To Michael,

Thanks for being willing to look this over and perhaps pass it along. It's particularly good for me to address someone who is partial to C++ because my project involves numbers which can be converted among various formats and operated on in various methods. I'll try walking you through some of them and I think you'll see the fit with OOP. Where I define something that could be a program object or method, I'll put it in bold print.

Algorithms:

The Golden Mean, ~1.618034, is the exponential base for this number format. So where in base-2 we add 1 and 1 and get 10, in base-G since 1 plus G equals G squared, then 1 plus 10 equals 100. This can be visualized in the equation which has G as its root: (G is just my shorthand for the Golden Mean)

x(sqr) - x - 1 = 0

so the sum of 1's in two adjacent positions gives a 1 in the next position.

(I am not the only one to have worked with this numeric format; it was

the subject of a book by Oleksiy Stakhov and also written about under the name "phigitals" in a web page of Dr. Ron Knott at the University of Surrey, England. There are web sites for each of them: goldenmuseum.com and mcs.surrey.ac.uk/Personal/R.Knott/Fibonacci/ ).

I have explored the relationships between bit representations and recursive sequences which correspond to them; if we look at the powers of G we can express them as binomials with coefficients coming from the Fibonacci sequence. These exponential powers are the values of 1's in each position of a bit representation:

5G + 3 3G + 2 2G + 1 1G + 1 1G + 0 0G+1 1G - 1 -1G+2 2G - 3 -3G + 5

~11.09 ~6.854 ~4.236 ~2.618 ~1.618 ~1.0 ~0.618 ~0.382 ~0.236 ~0.146 ...

G^5 G^4 G^3 G^2 G^1 G^0 G^-1 G^-2 G^-3 G^-4 ...

So if we take an arbitrary bit representation, 1001.0101 (note there are never adjacent one's in a bitrep) we can scale the 1's against the table above to get its binomial equivalent:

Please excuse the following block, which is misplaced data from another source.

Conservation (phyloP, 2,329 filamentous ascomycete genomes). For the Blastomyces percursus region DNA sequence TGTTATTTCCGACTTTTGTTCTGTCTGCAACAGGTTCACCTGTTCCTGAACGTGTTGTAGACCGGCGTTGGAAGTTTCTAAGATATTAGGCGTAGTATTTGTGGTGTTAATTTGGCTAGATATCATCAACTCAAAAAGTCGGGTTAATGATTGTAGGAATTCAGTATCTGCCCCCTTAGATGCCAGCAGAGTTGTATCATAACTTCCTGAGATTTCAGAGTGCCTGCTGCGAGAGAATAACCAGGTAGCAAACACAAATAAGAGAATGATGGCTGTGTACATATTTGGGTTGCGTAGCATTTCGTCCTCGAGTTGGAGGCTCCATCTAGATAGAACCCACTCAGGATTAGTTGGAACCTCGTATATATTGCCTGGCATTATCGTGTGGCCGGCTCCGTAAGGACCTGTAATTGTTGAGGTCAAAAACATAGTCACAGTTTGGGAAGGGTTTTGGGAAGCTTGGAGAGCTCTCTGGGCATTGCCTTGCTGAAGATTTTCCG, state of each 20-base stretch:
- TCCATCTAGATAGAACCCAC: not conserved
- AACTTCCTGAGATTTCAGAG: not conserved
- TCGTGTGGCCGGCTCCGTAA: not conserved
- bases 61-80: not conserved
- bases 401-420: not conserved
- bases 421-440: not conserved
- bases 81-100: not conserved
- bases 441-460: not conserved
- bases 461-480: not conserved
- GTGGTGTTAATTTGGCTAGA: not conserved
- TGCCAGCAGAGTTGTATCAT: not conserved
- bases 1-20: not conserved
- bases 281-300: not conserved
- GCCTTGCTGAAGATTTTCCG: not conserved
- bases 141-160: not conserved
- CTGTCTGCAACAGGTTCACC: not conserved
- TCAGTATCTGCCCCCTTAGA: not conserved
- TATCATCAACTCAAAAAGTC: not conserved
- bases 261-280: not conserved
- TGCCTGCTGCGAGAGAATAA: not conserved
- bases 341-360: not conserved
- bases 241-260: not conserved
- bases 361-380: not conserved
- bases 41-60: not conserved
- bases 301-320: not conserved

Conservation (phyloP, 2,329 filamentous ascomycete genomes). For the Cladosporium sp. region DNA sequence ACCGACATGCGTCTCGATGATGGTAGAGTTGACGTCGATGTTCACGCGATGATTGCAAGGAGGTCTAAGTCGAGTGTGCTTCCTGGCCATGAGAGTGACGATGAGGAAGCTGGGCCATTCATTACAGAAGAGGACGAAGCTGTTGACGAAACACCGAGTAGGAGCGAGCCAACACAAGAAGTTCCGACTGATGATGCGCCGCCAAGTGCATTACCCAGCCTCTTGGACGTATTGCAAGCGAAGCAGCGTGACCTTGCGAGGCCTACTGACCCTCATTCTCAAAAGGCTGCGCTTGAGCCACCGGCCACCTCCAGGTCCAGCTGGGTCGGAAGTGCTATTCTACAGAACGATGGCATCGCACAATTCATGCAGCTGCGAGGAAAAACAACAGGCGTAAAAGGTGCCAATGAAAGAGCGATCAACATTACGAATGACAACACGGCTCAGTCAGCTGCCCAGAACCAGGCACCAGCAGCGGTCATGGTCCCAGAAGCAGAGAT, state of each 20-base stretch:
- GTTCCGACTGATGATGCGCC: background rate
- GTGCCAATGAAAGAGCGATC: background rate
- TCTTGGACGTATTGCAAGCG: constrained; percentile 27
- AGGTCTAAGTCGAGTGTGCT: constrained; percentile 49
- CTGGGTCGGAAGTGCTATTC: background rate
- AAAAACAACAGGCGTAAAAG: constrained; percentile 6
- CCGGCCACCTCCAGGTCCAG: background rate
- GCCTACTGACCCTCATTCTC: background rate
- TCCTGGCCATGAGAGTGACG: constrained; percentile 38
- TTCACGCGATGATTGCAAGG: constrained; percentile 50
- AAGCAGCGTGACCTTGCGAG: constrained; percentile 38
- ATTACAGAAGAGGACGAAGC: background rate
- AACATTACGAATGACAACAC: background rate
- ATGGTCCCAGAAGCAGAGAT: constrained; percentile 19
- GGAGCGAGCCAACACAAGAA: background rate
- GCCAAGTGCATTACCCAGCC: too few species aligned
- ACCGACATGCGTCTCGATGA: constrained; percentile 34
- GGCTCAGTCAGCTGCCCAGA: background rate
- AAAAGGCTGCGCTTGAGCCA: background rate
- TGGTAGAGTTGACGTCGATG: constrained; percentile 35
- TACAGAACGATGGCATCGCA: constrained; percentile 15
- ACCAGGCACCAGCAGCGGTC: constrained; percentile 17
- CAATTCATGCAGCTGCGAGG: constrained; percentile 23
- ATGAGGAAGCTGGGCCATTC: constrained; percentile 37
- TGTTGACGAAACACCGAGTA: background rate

1 0 0 1 . 0 1 0 1

G^3 + G^0 + G^-2 + G^-4

or 2G+1 + 0G+1 + -1G+2 + -3G+5 we get the sum -2G+9.

Putting these coefficients in the context of a recursive sequence,

.... 75 46 29 17 12 5 7 -2 9 -11 20 -31 51 -82 ....

then moving left and right along the sequence (to promote or demote its value) gives us pairs of coefficients for the same value multiplied or divided by G; the equivalent of moving the bitrep's radix point (the dot at G^0, analogous to a decimal point) to the right or left:

.... 17G+12 12G+5 5G+7 7G-2 -2G+9 9G-11 -11G+20 20G-31 -31G+51 ....

It turns out that any arbitrary bitrepresentation like this can be assigned a pair of ordinal keys which are members of its sequence, by the following method of scaling against the Fibonacci sequence with the 1 at the right end anchored at Fibonacci[0] or 0:

1 0 0 1 0 1 0 1

.... 13 8 5 3 2 1 1 0

and by adding the 1's we get 17; this is in fact the ordinal position of the bitrep 10010101 if the possible bitreps are listed starting with the smallest (1 or #0) and adding legal 1's to the left without any adjacent 1's:

# 0 1

# 1 101

# 2 1001

# 3 10001

# 4 10101

# 5 100001

# 6 100101

# 7 101001

# 8 1000001

# 9 1000101

# 10 1001001

# 11 1010001

# 12 1010101

# 13 10000001

# 14 10000101

# 15 10001001

# 16 10010001

# 17 10010101

So the scaling operation above demonstrates that a given sequence contains its own ordinal key as a member.

If we reverse the direction of addition with the same sequence, so:

.... 82 51 31 20 11 9 2 7 -5 12 -17 29 -46 75 ....

we get a different bit representation which is #31 or 101001001. I call a sequence like this asymmetrical because it has different members on the left and right wings, and different keys for each wing.

A symmetrical sequence by contrast is one whose members mirror each other on the left and right wings; the only symmetrical sequences are the Fibonacci and Lucas sequences (and multiples of those sequences):

.... 47 29 18 11 7 4 3 1 2 -1 3 -4 7 -11 18 -29 47 ....